Native American

©Derek Jennings

Wellness is more than just an absence of disease.

It's physical and mental health, and as Native people are moving forward in their journey toward that health, they're doing so by looking backwards: back to the cultural and natural landscape that kept them well long before the time of frybread.

B A Bowen Photography (via Flickr)

  On this episode of Ojibwe Stories: Gaganoonididaa we have a conversation with Nancy Jones, a respected elder from Nigigoonsiminikaaning First Nation near Fort Frances, Ontario.  She has worked for many years as a teacher and cultural advisor for schools and language revitalization programs in Ontario, Wisconsin and Minnesota.

NOAA Great Lakes Environmental Research Laboratory

On this episode of Ojibwe Stories: Gaganoonididaa we have a conversation with Leona Wakonabo and Gerri Howard.  They grew up on the Leech Lake Reservation and currently work at the Niigaane Immersion School in Leech Lake.  They are also one of the elders working for the Ojibwemotaadidaa Adult Immersion Program.  Our discussion is about the seasonal activities in their community when they were growing up, including fishing, making maple syrup, and looking for signs in nature.

Dr. Melissa Walls

When Mike Connor agreed to conduct some interviews with doctors, families and people who have diabetes in the Bois Forte Band of Chippewa, he knew the information he was helping to gather for the University of Minnesota Medical School Duluth was going to be important.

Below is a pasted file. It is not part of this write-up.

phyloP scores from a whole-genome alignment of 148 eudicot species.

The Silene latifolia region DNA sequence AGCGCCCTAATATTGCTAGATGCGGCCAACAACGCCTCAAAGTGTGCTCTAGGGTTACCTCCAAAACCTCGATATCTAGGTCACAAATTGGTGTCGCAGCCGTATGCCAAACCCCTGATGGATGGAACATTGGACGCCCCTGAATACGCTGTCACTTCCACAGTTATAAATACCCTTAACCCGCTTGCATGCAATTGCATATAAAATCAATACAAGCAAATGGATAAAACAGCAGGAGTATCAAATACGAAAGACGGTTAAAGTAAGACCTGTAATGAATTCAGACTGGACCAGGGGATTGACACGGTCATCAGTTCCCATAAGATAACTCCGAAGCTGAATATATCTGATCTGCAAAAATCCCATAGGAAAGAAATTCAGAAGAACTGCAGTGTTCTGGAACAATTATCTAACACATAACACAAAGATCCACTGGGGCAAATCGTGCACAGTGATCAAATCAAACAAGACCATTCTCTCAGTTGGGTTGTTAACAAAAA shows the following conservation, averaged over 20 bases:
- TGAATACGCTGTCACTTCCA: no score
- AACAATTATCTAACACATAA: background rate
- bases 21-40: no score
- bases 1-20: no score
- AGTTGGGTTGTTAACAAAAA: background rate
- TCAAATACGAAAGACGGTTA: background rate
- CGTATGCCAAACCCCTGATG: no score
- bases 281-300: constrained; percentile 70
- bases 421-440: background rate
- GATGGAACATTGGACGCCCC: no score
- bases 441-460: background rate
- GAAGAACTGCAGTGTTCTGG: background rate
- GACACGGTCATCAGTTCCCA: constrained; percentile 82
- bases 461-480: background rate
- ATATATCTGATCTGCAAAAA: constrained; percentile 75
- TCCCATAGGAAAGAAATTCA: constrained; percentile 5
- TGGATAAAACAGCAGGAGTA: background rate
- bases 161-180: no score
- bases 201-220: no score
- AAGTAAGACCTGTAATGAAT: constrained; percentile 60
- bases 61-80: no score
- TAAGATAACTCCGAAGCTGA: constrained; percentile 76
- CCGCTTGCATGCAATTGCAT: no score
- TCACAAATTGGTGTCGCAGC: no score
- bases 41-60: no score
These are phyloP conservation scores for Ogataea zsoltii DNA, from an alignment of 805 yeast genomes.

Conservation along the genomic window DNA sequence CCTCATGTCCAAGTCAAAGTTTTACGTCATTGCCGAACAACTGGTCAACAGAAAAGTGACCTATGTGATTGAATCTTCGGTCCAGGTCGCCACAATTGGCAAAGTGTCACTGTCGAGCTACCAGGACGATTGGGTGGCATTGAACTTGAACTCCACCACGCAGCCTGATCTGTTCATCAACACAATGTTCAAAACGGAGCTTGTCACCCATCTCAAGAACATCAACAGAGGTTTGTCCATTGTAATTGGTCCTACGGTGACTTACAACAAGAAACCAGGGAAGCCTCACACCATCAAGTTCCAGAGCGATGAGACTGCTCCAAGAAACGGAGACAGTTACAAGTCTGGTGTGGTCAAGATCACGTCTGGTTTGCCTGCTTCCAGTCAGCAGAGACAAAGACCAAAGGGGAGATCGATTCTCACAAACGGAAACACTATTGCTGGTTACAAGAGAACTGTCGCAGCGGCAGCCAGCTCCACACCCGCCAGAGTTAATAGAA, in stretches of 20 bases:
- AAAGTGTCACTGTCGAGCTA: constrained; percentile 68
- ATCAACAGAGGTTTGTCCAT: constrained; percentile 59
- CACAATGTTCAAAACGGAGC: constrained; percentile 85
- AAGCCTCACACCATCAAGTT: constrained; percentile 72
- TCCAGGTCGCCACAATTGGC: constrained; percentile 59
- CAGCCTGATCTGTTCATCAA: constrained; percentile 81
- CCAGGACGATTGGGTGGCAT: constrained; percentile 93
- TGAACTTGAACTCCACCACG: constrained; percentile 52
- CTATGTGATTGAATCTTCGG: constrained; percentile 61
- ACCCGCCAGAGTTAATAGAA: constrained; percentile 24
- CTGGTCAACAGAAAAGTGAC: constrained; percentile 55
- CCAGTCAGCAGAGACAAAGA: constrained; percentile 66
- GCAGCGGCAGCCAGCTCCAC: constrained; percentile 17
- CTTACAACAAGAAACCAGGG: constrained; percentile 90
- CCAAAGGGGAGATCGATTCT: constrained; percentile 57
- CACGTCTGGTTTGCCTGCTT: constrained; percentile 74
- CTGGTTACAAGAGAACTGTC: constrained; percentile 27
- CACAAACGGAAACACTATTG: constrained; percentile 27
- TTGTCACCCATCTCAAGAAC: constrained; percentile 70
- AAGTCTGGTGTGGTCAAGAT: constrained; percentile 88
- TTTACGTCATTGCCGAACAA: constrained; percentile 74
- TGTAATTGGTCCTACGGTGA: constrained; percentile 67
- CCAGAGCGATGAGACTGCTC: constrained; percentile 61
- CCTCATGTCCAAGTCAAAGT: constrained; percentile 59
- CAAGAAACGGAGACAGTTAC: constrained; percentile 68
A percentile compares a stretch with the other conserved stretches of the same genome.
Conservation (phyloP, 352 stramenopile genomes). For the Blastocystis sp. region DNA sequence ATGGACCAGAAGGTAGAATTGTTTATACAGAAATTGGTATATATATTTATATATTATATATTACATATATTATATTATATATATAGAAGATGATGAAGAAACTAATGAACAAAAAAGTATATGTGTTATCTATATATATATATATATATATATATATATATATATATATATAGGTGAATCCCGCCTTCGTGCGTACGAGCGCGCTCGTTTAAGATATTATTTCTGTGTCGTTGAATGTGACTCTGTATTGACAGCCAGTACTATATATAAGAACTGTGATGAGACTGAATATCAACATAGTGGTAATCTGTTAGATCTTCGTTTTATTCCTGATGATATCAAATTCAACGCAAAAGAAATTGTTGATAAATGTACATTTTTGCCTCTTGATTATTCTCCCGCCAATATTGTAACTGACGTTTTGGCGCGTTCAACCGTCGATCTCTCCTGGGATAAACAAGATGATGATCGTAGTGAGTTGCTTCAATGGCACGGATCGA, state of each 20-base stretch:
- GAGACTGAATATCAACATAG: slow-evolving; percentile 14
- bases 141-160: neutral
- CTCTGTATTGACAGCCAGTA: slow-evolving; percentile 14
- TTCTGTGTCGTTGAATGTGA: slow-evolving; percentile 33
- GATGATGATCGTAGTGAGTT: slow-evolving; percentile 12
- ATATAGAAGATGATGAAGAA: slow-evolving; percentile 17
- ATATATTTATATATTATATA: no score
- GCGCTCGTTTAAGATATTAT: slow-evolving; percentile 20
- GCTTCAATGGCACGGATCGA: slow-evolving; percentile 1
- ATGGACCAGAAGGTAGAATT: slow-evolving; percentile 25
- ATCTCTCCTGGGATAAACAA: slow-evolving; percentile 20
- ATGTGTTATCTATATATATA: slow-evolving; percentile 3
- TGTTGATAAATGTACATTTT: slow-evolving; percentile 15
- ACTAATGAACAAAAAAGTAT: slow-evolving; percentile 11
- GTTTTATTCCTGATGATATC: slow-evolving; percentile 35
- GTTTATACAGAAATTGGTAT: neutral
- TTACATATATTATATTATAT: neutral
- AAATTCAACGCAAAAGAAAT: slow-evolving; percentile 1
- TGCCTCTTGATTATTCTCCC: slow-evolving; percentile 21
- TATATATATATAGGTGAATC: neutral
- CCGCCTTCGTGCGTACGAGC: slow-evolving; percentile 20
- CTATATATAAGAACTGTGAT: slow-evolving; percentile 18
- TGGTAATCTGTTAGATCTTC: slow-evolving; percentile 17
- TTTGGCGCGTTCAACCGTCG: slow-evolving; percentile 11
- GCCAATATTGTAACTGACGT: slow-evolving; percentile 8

So many people on the reservation near Nett Lake have diabetes that it's one of the things ambulance drivers are required to ask about when they arrive to help someone.

But he didn't expect the "side effects" of the research: helping people with diabetes feel less isolated and alone.

For much of history, its accounts have been written by men - white men - for men.

So only one voice was heard and only part of the story was told.

In this history of the Red Lake Nation, commissioned by Red Lake band itself, author/historian/Ojibwe linguist Anton Treuer draws on material from the Red Lake archives, made available for the first time.

It's not only history from another voice, telling another part of the story - "We are much more than  the sum of our tragedies" says Treuer -  it's an entirely new way to think about the research and writing of history.

©Stacy Rasmus Photo used with the permission of Billy Charles and Lawrence Edmunds

The University of Minnesota is looking for nationally-recognized researchers and leaders in their field to head four teams focused on solving health issues important to Minnesota and the nation.

It plans to create four Medical Discovery teams, recruiting prominent researchers in four areas of medical discovery.

By Helena Jacoba (via Flickr)

  This episode of Ojibwe Stories: Gaganoonididaa is the second of a two-part conversation with Justin Boshey, who shares with us knowledge about many topics, including many of the sprits that inhabit and guide the Ojibwe, the four parts of the Ojibwe identity (soul, spirit, body, and clan), the Ojibwe rock paintings, the grandfather teachings, and the significance of water at the beginning and end of the life journey.

Winona LaDuke

Winona LaDuke on restoring ethics to public policy, competing ethoses and how to convince "humans to do good things, not just for the one percent, but for all of us."